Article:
Is it Biblical for a woman to be in charge of the children’s ministry? Especially one who is not doctrinally sound?

It isn’t biblical for anyone who’s unrepentantly and unteachably doctrinally unsound to be in charge of anything in the church.

If it’s a case like Apollos, in which the person in question simply doesn’t know any better, but changes her ways and embraces sound doctrine when corrected, that’s cause for giving glory to God. (Also, she might need more training in the Scriptures before she resumes her position of service.)

But if it’s a case in which the person persists in teaching false doctrine or acting sinfully, that’s cause for church discipline. And if she steadfastly refuses to repent despite biblical rebuke, she needs to be disfellowshipped from membership in the church. Of course, it should go without saying (unfortunately, it doesn’t these days) that people who aren’t church members and/or aren’t saved should not be given any position of service or leadership in the church.

It could be OK for a doctrinally sound woman to be in charge of the children’s ministry, depending what you mean by “in charge”, and depending on whether or not she can do so without violating Scripture:

1. She should not be considered as, or bear the professional title of, “pastor” or “minister”. It is unbiblical for a woman to be a pastor, and if she’s not a pastor, then bearing the professional title of “pastor” is lying.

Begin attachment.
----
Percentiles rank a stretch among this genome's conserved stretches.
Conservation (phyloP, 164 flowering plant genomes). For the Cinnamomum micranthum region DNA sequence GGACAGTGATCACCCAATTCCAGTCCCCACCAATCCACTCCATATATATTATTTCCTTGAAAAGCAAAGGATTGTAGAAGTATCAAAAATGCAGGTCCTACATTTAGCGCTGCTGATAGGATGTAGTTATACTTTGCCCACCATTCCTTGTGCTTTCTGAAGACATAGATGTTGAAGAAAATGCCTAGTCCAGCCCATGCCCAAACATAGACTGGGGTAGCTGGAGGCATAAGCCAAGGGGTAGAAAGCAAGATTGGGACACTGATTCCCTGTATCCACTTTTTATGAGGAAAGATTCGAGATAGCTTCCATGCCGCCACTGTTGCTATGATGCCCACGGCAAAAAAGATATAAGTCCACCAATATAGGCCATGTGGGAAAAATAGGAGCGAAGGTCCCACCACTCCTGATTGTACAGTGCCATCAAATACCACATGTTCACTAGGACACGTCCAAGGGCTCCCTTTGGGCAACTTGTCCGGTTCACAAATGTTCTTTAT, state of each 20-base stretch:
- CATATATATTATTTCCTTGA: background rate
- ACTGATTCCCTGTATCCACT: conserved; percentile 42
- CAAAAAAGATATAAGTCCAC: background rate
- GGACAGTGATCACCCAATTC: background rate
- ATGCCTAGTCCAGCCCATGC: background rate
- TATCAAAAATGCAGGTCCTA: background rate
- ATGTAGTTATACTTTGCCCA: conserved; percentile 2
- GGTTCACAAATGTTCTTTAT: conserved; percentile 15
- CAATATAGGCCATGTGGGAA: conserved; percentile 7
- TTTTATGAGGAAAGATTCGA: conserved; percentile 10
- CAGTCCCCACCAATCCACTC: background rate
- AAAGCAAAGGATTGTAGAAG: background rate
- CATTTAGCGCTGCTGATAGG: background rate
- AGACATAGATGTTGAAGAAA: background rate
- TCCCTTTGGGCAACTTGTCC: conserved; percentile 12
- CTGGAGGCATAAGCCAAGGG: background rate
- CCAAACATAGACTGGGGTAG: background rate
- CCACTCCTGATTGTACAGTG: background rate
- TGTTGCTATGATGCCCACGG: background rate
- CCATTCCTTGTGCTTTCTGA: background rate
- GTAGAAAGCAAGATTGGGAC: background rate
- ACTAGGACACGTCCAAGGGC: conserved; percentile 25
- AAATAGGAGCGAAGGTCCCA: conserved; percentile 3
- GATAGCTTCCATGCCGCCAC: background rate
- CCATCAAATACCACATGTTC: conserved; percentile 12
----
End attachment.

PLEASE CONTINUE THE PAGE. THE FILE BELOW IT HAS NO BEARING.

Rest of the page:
2. In her leadership duties, she should not teach adult men (for example, men who teach children’s Sunday School classes, if she oversees children’s Sunday School) the Scriptures or exercise authority over them.

3. The pastor, or an appropriate elder, should vet and approve any curricula and materials, guest speakers, activities, etc., she wishes to use.

If a pastor or elder oversees her leadership so that she is acting under his authority and at his direction, and she is not violating Scripture by preaching to men, teaching men Scripture, or exercising authority over men, I don’t see why it would be a problem for a woman to lead the children’s ministry. In fact, Christian women and churches who handle this properly could be a superb example and model for other Christian women and churches.


If you have a question about: a Bible passage, an aspect of theology, a current issue in Christianity, or how to biblically handle a family, life, or church situation, comment below (I’ll hold all questions in queue {unpublished} for a future edition of The Mailbag) or send me an e-mail or private message. If your question is chosen for publication, your anonymity will be protected.

Advertisements